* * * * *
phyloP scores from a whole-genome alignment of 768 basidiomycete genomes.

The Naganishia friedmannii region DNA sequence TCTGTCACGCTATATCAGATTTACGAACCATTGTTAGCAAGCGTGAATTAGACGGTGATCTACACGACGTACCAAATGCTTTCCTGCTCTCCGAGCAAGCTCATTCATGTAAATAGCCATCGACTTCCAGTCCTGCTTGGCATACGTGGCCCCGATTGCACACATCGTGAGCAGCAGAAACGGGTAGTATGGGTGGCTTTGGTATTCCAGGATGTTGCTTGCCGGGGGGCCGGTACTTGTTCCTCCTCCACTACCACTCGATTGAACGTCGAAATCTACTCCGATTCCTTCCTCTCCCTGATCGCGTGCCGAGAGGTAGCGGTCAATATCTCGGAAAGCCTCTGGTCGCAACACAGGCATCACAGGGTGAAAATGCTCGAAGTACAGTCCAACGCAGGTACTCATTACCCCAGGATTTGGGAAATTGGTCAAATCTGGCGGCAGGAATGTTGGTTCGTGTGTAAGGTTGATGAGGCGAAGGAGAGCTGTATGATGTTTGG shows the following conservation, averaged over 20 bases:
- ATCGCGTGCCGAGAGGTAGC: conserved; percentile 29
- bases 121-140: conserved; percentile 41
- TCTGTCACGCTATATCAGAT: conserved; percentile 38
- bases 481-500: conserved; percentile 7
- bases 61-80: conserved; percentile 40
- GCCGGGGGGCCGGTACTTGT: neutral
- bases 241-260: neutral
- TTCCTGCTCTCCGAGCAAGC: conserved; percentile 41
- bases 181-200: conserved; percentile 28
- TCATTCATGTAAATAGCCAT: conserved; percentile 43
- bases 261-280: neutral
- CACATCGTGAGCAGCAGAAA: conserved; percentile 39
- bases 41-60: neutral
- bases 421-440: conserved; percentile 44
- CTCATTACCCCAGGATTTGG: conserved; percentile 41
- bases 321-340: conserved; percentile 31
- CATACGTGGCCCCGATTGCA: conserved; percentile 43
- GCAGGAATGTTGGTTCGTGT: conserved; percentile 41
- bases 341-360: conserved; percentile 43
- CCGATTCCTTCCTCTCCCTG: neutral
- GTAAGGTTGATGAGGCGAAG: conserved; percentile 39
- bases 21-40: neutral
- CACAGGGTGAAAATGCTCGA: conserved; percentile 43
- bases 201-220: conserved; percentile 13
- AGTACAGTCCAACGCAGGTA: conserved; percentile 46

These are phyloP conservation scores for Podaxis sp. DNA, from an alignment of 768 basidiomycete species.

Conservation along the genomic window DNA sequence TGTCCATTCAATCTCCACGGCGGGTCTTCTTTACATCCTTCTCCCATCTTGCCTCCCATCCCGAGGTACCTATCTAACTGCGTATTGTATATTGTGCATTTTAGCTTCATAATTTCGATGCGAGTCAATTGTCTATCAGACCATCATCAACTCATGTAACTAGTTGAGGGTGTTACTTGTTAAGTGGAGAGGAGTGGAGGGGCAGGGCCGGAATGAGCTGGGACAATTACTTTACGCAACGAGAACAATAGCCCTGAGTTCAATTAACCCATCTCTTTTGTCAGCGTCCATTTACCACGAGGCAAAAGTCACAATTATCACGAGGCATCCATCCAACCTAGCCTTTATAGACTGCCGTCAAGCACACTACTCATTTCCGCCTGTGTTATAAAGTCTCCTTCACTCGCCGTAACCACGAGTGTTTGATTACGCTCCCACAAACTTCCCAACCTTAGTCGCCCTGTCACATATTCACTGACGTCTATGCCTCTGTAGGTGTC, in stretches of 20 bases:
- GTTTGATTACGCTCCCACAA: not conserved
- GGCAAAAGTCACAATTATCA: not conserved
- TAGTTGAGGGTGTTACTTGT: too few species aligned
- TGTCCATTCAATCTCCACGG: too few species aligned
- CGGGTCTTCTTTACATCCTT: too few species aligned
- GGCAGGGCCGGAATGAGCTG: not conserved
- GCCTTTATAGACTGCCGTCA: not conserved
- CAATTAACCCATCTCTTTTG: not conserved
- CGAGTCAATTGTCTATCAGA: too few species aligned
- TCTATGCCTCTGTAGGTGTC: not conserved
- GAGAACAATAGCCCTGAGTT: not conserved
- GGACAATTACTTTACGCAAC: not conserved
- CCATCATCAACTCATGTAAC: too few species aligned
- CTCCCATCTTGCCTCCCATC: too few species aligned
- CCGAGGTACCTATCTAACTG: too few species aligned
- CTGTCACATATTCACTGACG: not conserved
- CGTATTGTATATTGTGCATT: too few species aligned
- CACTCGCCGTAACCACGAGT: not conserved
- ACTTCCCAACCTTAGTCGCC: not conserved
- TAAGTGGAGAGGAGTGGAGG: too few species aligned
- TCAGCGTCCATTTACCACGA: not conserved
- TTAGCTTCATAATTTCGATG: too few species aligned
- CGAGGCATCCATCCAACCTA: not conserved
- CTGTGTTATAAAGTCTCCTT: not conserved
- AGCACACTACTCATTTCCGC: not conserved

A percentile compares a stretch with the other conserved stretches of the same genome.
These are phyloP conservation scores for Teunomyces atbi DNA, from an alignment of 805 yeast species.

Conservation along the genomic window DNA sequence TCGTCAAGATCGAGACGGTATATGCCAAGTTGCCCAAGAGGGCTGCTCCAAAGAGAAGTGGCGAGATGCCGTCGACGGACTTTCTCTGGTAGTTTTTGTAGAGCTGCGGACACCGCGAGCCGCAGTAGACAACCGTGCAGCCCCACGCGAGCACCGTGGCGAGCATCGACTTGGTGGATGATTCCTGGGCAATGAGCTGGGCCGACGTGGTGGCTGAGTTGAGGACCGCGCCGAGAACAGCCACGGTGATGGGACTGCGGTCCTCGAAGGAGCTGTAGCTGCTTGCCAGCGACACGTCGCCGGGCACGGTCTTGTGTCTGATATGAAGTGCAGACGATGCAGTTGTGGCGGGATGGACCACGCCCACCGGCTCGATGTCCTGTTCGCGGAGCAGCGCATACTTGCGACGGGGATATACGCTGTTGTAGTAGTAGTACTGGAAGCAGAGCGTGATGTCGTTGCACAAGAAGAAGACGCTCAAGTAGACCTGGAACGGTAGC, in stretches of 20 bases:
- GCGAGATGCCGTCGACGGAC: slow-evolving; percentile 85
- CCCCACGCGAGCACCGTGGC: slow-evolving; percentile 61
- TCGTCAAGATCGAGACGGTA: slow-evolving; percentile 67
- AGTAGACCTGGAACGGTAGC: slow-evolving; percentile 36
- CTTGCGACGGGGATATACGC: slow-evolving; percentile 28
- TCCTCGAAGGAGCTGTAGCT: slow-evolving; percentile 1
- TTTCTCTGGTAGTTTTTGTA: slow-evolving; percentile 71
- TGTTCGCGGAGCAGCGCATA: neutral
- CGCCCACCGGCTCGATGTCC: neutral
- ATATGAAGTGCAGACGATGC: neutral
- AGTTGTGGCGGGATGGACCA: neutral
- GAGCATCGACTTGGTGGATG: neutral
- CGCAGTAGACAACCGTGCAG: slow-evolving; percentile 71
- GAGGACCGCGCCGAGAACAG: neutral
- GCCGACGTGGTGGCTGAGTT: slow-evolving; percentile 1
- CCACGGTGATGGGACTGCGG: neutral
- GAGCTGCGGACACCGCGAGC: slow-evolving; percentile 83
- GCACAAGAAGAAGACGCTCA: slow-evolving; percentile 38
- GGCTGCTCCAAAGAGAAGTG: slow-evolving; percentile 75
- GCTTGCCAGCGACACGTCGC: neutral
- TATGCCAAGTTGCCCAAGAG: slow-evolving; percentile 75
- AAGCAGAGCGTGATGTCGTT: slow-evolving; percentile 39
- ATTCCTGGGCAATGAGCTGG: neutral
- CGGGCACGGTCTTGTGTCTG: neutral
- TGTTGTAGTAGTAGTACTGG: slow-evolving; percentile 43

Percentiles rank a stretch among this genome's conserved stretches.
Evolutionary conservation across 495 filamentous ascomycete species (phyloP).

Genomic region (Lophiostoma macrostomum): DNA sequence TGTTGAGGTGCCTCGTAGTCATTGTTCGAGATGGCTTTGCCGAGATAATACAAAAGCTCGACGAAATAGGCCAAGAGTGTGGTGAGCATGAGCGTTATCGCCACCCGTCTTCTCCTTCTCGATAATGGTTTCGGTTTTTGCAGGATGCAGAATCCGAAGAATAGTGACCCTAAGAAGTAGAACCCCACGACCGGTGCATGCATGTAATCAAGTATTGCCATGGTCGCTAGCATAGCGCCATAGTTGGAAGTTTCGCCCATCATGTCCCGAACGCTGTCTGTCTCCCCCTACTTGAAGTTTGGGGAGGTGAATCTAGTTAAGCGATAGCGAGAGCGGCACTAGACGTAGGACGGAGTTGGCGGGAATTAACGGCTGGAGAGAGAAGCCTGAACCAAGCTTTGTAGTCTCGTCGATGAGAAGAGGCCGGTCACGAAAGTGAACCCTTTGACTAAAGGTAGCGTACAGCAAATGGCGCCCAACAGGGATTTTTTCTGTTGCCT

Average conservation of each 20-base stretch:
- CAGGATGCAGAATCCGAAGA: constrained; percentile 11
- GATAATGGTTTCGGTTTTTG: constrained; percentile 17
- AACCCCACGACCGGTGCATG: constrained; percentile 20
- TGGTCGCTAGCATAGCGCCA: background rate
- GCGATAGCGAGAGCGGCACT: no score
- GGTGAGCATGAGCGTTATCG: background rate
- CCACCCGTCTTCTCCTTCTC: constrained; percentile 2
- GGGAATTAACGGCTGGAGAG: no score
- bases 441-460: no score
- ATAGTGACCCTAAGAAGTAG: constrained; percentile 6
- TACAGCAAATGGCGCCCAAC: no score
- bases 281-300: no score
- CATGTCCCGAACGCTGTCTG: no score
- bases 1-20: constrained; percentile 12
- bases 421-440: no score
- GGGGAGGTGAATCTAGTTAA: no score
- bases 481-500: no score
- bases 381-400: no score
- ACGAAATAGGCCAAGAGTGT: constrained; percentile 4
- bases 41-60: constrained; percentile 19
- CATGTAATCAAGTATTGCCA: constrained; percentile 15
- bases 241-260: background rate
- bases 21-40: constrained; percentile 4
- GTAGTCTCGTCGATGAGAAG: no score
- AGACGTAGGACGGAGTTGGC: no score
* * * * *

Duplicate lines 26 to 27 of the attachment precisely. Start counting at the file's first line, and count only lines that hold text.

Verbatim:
- bases 201-220: conserved; percentile 13
- AGTACAGTCCAACGCAGGTA: conserved; percentile 46